Small businesses are the backbone of the U.S. economy. According to the October 2010 "Facts and Trends," which is published by the Federal Reserve Bank of New York, a small business is a privately-owned company that has fewer than 500 employees, and sales lower than $25 million annually. They "employ nearly half of all Americans, account for about 60 percent of gross job creation, and historically have created more jobs than larger firms at the start of economic recoveries." That's why small businesses are crucial to economic salvation.
Unfortunately, these companies are not getting the financial help they need from banks to survive. The study reveals that more than half of the 59 percent of business owners who applied for credit were turned down, and 75 percent received none or only some. If your firm needs money and you have equity in your home, your last resort may be to tap your home equity to finance your business needs.
Turning home equity into cash
There are three ways to pull money out of your home - with a home equity loan (HEL), home equity line of credit (HELOC), or a mortgage refinance.
With both a HELOC and a HEL, the application process is quicker than with a mortgage refinance, and much less expensive. If you have outstanding credit, you may be able to find a lender who will waive them completely. But that's where the similarities end.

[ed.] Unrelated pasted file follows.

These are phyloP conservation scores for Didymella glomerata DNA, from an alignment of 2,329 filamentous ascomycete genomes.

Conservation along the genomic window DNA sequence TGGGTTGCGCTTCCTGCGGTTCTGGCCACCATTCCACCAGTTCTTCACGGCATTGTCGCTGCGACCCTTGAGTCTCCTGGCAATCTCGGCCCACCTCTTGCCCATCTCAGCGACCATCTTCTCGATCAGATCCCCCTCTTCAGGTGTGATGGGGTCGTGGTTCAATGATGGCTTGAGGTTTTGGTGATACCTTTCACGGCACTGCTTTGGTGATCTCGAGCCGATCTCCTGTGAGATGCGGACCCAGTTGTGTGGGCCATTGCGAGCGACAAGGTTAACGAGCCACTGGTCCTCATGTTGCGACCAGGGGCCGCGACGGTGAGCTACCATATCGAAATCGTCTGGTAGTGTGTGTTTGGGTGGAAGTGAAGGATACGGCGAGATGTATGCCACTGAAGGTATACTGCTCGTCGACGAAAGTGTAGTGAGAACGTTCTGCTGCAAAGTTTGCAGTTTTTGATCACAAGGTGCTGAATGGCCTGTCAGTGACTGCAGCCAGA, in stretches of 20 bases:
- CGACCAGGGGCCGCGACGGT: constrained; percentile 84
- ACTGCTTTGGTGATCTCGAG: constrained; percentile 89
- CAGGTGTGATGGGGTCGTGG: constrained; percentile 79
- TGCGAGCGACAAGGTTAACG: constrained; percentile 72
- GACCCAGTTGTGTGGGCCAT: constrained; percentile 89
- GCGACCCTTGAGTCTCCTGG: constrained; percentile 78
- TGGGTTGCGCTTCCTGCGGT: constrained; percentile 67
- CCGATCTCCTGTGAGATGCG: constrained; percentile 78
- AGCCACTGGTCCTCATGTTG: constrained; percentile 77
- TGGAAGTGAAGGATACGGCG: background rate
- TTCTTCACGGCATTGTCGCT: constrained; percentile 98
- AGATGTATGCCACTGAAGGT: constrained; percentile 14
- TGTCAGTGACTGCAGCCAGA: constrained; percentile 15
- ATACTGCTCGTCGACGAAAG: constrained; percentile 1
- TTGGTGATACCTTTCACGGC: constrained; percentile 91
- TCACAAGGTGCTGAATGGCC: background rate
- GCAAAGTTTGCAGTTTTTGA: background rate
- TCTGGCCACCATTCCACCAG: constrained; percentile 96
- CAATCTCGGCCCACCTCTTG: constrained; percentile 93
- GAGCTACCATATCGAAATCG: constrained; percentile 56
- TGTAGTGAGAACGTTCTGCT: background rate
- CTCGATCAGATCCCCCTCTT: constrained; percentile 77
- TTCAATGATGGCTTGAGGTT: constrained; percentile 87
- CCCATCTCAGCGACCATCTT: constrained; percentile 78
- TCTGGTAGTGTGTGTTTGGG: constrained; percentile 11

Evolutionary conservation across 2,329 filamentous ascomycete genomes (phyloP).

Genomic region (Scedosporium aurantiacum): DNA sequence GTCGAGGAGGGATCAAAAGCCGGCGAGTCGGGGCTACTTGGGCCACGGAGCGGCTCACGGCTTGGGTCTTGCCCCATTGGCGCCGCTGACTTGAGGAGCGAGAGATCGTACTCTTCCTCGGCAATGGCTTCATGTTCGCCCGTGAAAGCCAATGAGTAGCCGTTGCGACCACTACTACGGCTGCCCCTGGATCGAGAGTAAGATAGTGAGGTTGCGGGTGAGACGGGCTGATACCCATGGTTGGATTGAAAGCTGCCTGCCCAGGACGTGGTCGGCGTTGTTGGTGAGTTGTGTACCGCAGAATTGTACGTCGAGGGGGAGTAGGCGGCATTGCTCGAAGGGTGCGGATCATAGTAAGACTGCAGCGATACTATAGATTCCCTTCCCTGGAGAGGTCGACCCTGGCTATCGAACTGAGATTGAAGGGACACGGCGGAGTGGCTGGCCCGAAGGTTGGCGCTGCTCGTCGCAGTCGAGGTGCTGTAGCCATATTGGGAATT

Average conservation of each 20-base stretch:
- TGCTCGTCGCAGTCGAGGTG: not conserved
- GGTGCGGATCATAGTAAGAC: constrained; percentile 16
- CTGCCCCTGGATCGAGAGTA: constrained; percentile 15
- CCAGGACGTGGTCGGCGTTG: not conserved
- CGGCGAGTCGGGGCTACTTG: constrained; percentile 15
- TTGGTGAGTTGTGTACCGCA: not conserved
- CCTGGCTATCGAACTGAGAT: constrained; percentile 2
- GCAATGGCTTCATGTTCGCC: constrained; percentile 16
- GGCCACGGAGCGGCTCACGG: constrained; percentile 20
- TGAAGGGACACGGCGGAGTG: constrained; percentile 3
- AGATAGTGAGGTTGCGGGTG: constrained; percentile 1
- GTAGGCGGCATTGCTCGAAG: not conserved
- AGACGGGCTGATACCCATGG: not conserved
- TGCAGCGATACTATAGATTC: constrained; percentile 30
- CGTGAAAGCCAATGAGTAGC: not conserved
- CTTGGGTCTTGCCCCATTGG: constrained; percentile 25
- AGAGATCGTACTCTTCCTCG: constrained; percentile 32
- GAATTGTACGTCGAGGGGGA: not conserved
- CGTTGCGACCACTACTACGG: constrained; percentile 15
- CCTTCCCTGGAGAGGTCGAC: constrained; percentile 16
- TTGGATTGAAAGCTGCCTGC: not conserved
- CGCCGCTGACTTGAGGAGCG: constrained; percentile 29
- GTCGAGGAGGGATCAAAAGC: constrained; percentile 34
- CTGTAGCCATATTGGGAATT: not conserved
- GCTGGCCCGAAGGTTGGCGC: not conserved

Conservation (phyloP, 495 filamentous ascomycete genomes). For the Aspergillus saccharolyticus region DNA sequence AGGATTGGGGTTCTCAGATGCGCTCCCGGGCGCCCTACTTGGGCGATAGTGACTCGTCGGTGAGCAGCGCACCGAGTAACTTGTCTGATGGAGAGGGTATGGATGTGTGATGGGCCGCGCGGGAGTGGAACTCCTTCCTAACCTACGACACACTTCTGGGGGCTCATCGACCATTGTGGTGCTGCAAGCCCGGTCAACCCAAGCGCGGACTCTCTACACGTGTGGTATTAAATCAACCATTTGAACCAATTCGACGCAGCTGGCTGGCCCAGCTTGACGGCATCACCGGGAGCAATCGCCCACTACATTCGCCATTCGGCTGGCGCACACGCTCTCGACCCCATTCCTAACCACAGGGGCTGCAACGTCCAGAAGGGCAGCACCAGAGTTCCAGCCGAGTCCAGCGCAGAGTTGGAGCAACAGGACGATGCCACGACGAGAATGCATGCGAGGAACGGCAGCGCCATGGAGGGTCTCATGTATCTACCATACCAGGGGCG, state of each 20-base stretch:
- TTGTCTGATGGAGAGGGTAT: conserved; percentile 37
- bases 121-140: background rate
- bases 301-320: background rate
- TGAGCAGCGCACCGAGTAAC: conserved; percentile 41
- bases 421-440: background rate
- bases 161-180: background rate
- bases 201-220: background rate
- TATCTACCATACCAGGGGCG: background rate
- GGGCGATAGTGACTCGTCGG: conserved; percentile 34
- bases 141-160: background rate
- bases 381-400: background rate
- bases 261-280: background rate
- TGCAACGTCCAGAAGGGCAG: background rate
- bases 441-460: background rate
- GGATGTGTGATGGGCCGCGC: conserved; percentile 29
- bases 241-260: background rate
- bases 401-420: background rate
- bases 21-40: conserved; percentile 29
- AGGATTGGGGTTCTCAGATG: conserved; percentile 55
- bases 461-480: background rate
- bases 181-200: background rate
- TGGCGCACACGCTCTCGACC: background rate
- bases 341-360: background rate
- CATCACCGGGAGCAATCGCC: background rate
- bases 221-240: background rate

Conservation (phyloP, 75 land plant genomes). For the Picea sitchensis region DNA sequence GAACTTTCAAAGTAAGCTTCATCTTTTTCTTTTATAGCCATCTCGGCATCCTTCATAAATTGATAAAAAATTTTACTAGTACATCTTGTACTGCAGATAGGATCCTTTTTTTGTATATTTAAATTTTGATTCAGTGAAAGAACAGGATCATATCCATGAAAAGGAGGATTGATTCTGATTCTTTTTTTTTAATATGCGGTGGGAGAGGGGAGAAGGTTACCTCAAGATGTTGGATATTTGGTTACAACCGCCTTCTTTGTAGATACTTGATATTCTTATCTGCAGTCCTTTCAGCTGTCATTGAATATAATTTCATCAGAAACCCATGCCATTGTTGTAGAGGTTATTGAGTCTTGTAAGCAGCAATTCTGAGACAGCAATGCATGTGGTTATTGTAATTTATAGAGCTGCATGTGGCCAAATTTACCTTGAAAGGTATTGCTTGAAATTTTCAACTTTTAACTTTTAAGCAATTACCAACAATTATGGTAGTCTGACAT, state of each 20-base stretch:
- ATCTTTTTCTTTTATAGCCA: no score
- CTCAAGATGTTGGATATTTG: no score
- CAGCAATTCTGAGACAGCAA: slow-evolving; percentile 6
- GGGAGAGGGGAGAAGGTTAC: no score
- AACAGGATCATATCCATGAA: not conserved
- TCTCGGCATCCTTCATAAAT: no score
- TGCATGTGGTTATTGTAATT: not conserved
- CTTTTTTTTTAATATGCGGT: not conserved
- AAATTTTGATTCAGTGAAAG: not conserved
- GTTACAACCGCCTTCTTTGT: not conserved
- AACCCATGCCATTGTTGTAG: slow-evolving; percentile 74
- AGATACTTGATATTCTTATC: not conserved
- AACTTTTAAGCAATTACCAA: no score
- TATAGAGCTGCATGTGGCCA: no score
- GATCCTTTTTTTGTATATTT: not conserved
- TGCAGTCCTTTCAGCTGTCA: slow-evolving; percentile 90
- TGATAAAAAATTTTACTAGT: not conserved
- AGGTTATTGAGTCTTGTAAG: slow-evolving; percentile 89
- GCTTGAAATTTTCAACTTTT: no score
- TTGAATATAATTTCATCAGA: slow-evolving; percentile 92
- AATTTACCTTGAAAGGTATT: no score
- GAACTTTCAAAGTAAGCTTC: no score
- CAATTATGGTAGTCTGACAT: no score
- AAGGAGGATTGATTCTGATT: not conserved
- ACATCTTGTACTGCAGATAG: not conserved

With a traditional home equity loan, your rate will be fixed, and you'll have a set time in which to pay it back, with regular, unchanging monthly payments. A HEL is good if you know exactly how much money you'll need, and want the security of knowing exactly what you'll pay each month.
If you want more flexibility, a HELOC may be the financial instrument of choice. The bank will extend a credit line, and you can draw against it as needed, much like a credit card. During the draw period, you may only be required to pay back interest and a small amount of principal. But be careful if you only make interest payments. At the end of the draw period, the entire outstanding principal may become due, and you may be forced to refinance or take out another home equity loan.
The other option is a cash-out refinance. If your home has equity, you can refinance for a mortgage amount above your principal balance, and use that additional cash to fund your business needs. The advantage of a refinance over a home equity loan is that your interest rate will generally be lower, and you'll have up to 30 years to pay it off. The disadvantage is that closing costs can be high - up to 3 to 6 percent of the mortgage amount.
Banks may be denying small business owners access to funds, but that's not going to stop these entrepreneurs. Where there's a will there's a way. And where there's accumulated home equity, there's a way to tap it. By freeing up cash in their homes, small business owners can lead the way to a brighter economy.